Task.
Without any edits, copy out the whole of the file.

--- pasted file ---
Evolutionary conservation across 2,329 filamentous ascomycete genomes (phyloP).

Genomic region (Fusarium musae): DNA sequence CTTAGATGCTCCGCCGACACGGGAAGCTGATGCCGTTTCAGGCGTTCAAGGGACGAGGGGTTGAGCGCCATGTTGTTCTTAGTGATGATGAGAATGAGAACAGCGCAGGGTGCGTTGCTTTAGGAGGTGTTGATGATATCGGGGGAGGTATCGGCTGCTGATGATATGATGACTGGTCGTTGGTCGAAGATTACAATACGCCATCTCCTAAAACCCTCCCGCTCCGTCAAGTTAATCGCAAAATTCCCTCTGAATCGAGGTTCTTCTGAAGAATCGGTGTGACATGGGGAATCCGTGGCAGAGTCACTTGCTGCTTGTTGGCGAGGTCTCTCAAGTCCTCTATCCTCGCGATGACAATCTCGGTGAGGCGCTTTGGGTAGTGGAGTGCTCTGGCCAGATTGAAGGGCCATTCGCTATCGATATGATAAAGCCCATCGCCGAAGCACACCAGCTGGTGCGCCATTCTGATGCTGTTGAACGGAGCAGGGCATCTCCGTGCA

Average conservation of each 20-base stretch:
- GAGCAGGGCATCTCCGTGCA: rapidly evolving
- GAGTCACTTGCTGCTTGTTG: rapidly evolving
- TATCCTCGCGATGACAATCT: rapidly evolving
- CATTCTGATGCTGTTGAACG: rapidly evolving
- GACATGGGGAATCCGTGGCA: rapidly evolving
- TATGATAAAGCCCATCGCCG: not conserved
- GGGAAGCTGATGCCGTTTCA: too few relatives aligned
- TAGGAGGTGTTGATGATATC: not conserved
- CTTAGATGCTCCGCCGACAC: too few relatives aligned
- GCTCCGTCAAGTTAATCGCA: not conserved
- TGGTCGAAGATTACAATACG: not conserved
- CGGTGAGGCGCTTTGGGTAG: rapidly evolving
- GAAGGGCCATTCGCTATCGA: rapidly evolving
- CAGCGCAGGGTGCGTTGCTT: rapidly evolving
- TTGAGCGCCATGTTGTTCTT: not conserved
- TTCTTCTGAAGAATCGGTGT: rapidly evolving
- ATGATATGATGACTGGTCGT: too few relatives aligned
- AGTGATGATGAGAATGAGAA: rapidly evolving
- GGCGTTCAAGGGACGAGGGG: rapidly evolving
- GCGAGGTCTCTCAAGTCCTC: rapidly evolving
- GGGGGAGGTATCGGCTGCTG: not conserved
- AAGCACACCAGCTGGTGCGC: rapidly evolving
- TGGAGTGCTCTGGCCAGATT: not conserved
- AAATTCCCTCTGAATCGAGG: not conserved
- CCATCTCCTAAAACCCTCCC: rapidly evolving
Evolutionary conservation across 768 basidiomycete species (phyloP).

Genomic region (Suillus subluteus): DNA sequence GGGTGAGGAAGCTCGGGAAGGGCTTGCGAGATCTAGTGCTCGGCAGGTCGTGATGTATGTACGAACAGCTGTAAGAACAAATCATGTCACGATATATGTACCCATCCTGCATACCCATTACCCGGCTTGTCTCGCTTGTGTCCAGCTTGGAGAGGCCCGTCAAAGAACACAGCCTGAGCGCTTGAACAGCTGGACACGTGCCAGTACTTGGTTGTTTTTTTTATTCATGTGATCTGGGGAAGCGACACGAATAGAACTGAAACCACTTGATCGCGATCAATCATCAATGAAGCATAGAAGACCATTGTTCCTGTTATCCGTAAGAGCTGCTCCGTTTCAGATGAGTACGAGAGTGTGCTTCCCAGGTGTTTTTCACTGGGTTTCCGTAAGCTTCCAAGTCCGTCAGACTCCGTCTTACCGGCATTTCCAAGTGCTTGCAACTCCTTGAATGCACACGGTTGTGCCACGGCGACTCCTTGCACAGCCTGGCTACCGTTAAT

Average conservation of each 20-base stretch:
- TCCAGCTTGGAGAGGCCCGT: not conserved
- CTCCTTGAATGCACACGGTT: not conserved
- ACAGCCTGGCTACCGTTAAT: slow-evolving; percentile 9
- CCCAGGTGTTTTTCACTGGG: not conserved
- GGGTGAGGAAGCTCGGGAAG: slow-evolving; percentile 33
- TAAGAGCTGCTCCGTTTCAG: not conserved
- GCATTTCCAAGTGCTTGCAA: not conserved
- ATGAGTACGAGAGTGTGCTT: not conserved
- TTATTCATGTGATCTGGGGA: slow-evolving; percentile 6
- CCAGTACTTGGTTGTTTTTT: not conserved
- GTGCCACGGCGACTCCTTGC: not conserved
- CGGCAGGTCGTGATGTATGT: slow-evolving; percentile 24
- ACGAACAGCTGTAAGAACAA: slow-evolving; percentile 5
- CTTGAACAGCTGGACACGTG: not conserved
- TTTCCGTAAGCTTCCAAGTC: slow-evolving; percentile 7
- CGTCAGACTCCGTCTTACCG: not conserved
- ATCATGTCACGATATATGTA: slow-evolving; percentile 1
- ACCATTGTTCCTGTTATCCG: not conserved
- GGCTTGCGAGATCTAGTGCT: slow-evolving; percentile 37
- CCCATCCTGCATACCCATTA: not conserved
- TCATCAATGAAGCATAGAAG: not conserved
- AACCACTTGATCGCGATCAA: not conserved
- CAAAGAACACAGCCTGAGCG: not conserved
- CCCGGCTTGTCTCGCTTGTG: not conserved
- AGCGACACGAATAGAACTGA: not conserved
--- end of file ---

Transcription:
Evolutionary conservation across 2,329 filamentous ascomycete genomes (phyloP).

Genomic region (Fusarium musae): DNA sequence CTTAGATGCTCCGCCGACACGGGAAGCTGATGCCGTTTCAGGCGTTCAAGGGACGAGGGGTTGAGCGCCATGTTGTTCTTAGTGATGATGAGAATGAGAACAGCGCAGGGTGCGTTGCTTTAGGAGGTGTTGATGATATCGGGGGAGGTATCGGCTGCTGATGATATGATGACTGGTCGTTGGTCGAAGATTACAATACGCCATCTCCTAAAACCCTCCCGCTCCGTCAAGTTAATCGCAAAATTCCCTCTGAATCGAGGTTCTTCTGAAGAATCGGTGTGACATGGGGAATCCGTGGCAGAGTCACTTGCTGCTTGTTGGCGAGGTCTCTCAAGTCCTCTATCCTCGCGATGACAATCTCGGTGAGGCGCTTTGGGTAGTGGAGTGCTCTGGCCAGATTGAAGGGCCATTCGCTATCGATATGATAAAGCCCATCGCCGAAGCACACCAGCTGGTGCGCCATTCTGATGCTGTTGAACGGAGCAGGGCATCTCCGTGCA

Average conservation of each 20-base stretch:
- GAGCAGGGCATCTCCGTGCA: rapidly evolving
- GAGTCACTTGCTGCTTGTTG: rapidly evolving
- TATCCTCGCGATGACAATCT: rapidly evolving
- CATTCTGATGCTGTTGAACG: rapidly evolving
- GACATGGGGAATCCGTGGCA: rapidly evolving
- TATGATAAAGCCCATCGCCG: not conserved
- GGGAAGCTGATGCCGTTTCA: too few relatives aligned
- TAGGAGGTGTTGATGATATC: not conserved
- CTTAGATGCTCCGCCGACAC: too few relatives aligned
- GCTCCGTCAAGTTAATCGCA: not conserved
- TGGTCGAAGATTACAATACG: not conserved
- CGGTGAGGCGCTTTGGGTAG: rapidly evolving
- GAAGGGCCATTCGCTATCGA: rapidly evolving
- CAGCGCAGGGTGCGTTGCTT: rapidly evolving
- TTGAGCGCCATGTTGTTCTT: not conserved
- TTCTTCTGAAGAATCGGTGT: rapidly evolving
- ATGATATGATGACTGGTCGT: too few relatives aligned
- AGTGATGATGAGAATGAGAA: rapidly evolving
- GGCGTTCAAGGGACGAGGGG: rapidly evolving
- GCGAGGTCTCTCAAGTCCTC: rapidly evolving
- GGGGGAGGTATCGGCTGCTG: not conserved
- AAGCACACCAGCTGGTGCGC: rapidly evolving
- TGGAGTGCTCTGGCCAGATT: not conserved
- AAATTCCCTCTGAATCGAGG: not conserved
- CCATCTCCTAAAACCCTCCC: rapidly evolving
Evolutionary conservation across 768 basidiomycete species (phyloP).

Genomic region (Suillus subluteus): DNA sequence GGGTGAGGAAGCTCGGGAAGGGCTTGCGAGATCTAGTGCTCGGCAGGTCGTGATGTATGTACGAACAGCTGTAAGAACAAATCATGTCACGATATATGTACCCATCCTGCATACCCATTACCCGGCTTGTCTCGCTTGTGTCCAGCTTGGAGAGGCCCGTCAAAGAACACAGCCTGAGCGCTTGAACAGCTGGACACGTGCCAGTACTTGGTTGTTTTTTTTATTCATGTGATCTGGGGAAGCGACACGAATAGAACTGAAACCACTTGATCGCGATCAATCATCAATGAAGCATAGAAGACCATTGTTCCTGTTATCCGTAAGAGCTGCTCCGTTTCAGATGAGTACGAGAGTGTGCTTCCCAGGTGTTTTTCACTGGGTTTCCGTAAGCTTCCAAGTCCGTCAGACTCCGTCTTACCGGCATTTCCAAGTGCTTGCAACTCCTTGAATGCACACGGTTGTGCCACGGCGACTCCTTGCACAGCCTGGCTACCGTTAAT

Average conservation of each 20-base stretch:
- TCCAGCTTGGAGAGGCCCGT: not conserved
- CTCCTTGAATGCACACGGTT: not conserved
- ACAGCCTGGCTACCGTTAAT: slow-evolving; percentile 9
- CCCAGGTGTTTTTCACTGGG: not conserved
- GGGTGAGGAAGCTCGGGAAG: slow-evolving; percentile 33
- TAAGAGCTGCTCCGTTTCAG: not conserved
- GCATTTCCAAGTGCTTGCAA: not conserved
- ATGAGTACGAGAGTGTGCTT: not conserved
- TTATTCATGTGATCTGGGGA: slow-evolving; percentile 6
- CCAGTACTTGGTTGTTTTTT: not conserved
- GTGCCACGGCGACTCCTTGC: not conserved
- CGGCAGGTCGTGATGTATGT: slow-evolving; percentile 24
- ACGAACAGCTGTAAGAACAA: slow-evolving; percentile 5
- CTTGAACAGCTGGACACGTG: not conserved
- TTTCCGTAAGCTTCCAAGTC: slow-evolving; percentile 7
- CGTCAGACTCCGTCTTACCG: not conserved
- ATCATGTCACGATATATGTA: slow-evolving; percentile 1
- ACCATTGTTCCTGTTATCCG: not conserved
- GGCTTGCGAGATCTAGTGCT: slow-evolving; percentile 37
- CCCATCCTGCATACCCATTA: not conserved
- TCATCAATGAAGCATAGAAG: not conserved
- AACCACTTGATCGCGATCAA: not conserved
- CAAAGAACACAGCCTGAGCG: not conserved
- CCCGGCTTGTCTCGCTTGTG: not conserved
- AGCGACACGAATAGAACTGA: not conserved